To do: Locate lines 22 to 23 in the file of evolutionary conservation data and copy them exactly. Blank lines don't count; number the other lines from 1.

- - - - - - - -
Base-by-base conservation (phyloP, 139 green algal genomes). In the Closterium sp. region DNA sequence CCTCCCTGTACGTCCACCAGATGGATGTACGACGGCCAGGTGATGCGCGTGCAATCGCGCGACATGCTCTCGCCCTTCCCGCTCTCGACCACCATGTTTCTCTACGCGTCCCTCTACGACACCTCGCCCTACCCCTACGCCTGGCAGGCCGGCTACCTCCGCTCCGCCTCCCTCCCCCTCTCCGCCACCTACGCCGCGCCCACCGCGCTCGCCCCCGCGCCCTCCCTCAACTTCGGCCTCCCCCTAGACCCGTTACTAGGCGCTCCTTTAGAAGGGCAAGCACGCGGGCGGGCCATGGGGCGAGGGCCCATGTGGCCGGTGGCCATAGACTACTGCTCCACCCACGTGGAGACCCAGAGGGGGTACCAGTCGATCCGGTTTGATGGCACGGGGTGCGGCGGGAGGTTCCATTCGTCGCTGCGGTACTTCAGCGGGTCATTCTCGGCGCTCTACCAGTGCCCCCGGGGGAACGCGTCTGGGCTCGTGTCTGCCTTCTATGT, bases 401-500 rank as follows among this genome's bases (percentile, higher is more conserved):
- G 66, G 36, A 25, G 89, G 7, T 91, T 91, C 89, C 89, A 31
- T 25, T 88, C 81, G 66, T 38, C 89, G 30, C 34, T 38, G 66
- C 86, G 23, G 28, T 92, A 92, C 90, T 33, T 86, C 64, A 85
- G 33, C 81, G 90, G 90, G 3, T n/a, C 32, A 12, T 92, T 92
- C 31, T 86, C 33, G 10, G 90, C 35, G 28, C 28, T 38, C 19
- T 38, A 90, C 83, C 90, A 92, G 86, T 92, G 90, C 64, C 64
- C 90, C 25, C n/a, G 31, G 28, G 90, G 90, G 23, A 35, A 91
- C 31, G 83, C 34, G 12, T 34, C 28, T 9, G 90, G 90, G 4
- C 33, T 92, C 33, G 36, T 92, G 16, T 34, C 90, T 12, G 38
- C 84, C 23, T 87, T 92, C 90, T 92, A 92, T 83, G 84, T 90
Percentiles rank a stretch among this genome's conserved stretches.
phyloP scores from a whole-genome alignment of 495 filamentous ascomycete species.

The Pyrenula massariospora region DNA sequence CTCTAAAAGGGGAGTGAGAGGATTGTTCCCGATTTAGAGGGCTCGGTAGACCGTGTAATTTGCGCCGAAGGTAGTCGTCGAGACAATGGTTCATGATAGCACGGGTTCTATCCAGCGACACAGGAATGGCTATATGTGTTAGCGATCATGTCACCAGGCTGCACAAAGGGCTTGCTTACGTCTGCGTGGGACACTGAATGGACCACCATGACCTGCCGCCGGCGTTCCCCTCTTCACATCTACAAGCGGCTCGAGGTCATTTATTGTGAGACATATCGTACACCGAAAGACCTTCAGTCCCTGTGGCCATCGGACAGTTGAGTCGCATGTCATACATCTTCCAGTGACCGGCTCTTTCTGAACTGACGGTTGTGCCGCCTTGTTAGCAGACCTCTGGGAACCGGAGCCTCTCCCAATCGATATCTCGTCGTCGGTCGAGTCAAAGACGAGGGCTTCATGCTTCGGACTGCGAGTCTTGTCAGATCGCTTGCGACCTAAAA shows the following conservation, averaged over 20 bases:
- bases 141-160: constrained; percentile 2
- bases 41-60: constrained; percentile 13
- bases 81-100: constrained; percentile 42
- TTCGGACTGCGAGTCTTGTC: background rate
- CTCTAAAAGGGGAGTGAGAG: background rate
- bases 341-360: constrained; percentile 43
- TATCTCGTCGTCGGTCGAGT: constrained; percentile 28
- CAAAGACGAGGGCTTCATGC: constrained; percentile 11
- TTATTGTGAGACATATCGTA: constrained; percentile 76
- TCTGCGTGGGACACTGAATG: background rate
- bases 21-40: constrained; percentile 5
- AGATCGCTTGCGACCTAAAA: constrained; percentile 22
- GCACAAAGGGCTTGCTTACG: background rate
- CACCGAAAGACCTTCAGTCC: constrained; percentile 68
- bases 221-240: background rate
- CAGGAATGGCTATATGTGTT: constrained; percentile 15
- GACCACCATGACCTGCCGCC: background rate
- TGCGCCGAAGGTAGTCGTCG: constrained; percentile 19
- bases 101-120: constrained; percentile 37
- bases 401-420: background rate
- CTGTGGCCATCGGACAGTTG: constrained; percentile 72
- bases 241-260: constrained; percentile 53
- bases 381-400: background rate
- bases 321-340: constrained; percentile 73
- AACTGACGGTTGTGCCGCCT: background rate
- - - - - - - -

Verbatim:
- CAAAGACGAGGGCTTCATGC: constrained; percentile 11
- TTATTGTGAGACATATCGTA: constrained; percentile 76